Yes, yes you have.

In Simple Terms

Your experiences have conditioned you to think in a way to avoid pain, both physically and mentally. Children don’t have that experience, nor do they have the strength of character to channel their emotions along the right trajectories, which is why they act out.

So you think to yourself, “Why doesn’t he see this?”

Its because they simply CAN’T. Why?

Read the previous paragraph, and pay attention to it this time.

What Makes This Difficult to Understand

That’s easy to understand on paper, but difficult to put into practice. We automatically default to the “whence thy were thou age, thy weren’t a twat.” *sips tea*

Yes, I called you a twat, you twat.

Memories aren’t solid. They keep shifting and merging with each other, giving us a deeply profound sense of longing every time we look back at our past. We think we remember our past, but what we recollect is an entirely different group of scenes dripping with onion laced nostalgia.

You might be thinking, “Sure, I was naughty, but not that naughty.” And that is exactly what your kids are thinking.

Teenage Daughter Scenario

Say your teenage daughter gets mad at you for not letting her go out for a movie with her friends.

You start lecturing her about how hard life was for you, and how your parents wouldn’t even let you go out alone to buy groceries because they were worried someone would drag you into an alley and force you to commit some indecent acts.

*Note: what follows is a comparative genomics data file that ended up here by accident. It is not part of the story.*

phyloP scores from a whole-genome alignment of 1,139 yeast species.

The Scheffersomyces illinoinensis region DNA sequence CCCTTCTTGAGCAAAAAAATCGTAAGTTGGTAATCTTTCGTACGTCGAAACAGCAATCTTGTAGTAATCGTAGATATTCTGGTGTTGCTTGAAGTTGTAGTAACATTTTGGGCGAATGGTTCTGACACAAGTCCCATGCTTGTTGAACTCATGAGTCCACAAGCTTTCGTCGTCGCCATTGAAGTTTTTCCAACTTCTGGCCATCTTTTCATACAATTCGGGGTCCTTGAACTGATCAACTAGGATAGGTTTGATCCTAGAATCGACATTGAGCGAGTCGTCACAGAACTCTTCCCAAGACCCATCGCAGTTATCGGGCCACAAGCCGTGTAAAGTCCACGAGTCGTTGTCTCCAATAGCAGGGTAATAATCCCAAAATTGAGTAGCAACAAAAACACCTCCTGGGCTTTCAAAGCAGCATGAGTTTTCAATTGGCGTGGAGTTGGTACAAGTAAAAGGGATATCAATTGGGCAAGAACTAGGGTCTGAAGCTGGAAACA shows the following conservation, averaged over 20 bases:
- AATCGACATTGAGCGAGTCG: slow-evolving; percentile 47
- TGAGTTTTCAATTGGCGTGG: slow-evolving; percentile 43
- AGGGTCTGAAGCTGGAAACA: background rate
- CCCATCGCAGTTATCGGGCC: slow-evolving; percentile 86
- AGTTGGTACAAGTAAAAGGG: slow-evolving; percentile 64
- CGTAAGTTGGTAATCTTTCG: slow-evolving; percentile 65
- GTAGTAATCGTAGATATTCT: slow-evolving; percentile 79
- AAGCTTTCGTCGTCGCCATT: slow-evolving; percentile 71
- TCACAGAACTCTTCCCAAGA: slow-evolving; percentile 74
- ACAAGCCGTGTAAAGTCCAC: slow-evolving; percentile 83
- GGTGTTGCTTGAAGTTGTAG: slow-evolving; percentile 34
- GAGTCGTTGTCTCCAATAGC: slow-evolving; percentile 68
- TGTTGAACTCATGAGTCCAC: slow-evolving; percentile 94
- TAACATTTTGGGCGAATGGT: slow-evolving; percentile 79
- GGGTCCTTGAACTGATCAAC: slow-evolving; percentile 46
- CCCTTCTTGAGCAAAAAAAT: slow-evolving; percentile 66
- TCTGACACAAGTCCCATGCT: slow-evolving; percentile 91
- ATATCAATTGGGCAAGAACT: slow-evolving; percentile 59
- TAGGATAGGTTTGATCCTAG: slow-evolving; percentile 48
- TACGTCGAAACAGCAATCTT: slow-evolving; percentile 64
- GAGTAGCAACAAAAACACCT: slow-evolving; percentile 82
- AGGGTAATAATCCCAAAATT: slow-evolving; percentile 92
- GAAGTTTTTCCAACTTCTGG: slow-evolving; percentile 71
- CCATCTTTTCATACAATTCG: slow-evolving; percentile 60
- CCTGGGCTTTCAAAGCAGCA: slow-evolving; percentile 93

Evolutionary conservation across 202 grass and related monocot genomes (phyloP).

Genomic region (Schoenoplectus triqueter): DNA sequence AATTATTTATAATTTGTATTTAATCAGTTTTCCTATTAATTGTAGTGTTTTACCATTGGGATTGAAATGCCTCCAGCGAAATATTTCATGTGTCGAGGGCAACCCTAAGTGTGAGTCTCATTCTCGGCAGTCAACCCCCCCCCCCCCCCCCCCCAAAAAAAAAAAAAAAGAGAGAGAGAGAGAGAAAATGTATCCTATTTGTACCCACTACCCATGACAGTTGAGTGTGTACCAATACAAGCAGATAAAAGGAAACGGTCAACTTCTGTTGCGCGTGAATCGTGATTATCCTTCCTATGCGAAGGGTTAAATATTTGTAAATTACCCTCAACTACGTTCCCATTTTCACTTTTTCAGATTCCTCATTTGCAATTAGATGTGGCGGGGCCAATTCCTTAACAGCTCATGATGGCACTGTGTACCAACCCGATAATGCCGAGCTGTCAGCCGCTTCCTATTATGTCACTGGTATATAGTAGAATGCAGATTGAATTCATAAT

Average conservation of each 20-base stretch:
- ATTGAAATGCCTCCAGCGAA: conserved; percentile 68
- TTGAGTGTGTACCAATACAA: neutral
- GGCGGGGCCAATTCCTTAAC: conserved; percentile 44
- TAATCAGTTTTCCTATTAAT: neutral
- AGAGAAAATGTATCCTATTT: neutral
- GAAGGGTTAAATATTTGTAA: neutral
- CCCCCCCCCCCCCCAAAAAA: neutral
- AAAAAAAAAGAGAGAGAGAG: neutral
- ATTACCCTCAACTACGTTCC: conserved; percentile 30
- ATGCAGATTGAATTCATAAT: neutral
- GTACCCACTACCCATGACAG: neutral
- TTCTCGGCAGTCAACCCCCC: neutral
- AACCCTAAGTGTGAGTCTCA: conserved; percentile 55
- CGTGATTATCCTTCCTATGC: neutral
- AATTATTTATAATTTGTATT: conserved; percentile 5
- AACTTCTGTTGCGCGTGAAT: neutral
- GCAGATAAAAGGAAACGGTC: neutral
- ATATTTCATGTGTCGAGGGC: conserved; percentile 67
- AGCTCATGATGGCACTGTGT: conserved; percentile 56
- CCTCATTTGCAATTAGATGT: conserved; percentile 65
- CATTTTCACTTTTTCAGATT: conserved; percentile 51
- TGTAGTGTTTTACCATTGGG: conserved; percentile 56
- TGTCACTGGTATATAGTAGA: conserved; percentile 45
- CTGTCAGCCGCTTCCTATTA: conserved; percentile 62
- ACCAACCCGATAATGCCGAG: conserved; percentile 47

Like forcing you to hand over the groceries you just bought from the store. Oh the horror.

Also, you make it a point to mention how well behaved you were when you were your daughter’s age, and only went out shopping with a family member.

How do you think she will take it? Will she want to continue having a dialogue with you or will she just go out alone to buy some groceries in an act of rebellion?

I’m going grocery shopping with my boyfriend. Yeah thats right, I have a BOYFRIEND, and I’m going GROCERY shopping!

If I Were-

Stop saying that.

Its not like we can’t understand your intention, but its when you use that statement, it sounds very condescending. Alright, we screw up from time to time but that only goes to show we are human.

And pushing us down while trying to lift yourself up is egotistic. Just tell us where we screwed up, how we can rectify it, and be done with it. If we can screw things up, then we can also patch them up; maybe not entirely but we will try.

And we will only try if you offer us a hand instead of using that hand to pat yourself on the back while you kick us into the dirt.

You Want To Get Your Message Across?

Calmly explain it to us.

Form a connection first, instead of bursting out at us.

You’ll be surprised at how easy it is to grab our attention that way. If you are calm and collected in your demeanor, it will put us at ease and allows us to open up and devote complete attention to you.

If you default to raising your voice and lashing out at us, then don’t be surprised when we put our guard up and deflect everything you say.

We don’t go looking for trouble, but we desire to quench our thirst for curiosity and often end up doing things that land us into troublesome situations. Hurting us when we screw up only hurts us more.

Failing to achieve something, and punishing us for failing, without even knowing what we were trying to achieve, will program us to never try new things. It will dampen our resolve, and strip us of our joys.

It is Difficult

I know.

Juggling a job, responsibilities at home and raising kids is very stressful. Its when you are completely exhausted that you have to deal with your kid’s shenanigans.

But keep this in mind, the things you tell your kids out of anger will stay with them. They will never forget it, and might even resent you for it, so choose your words carefully.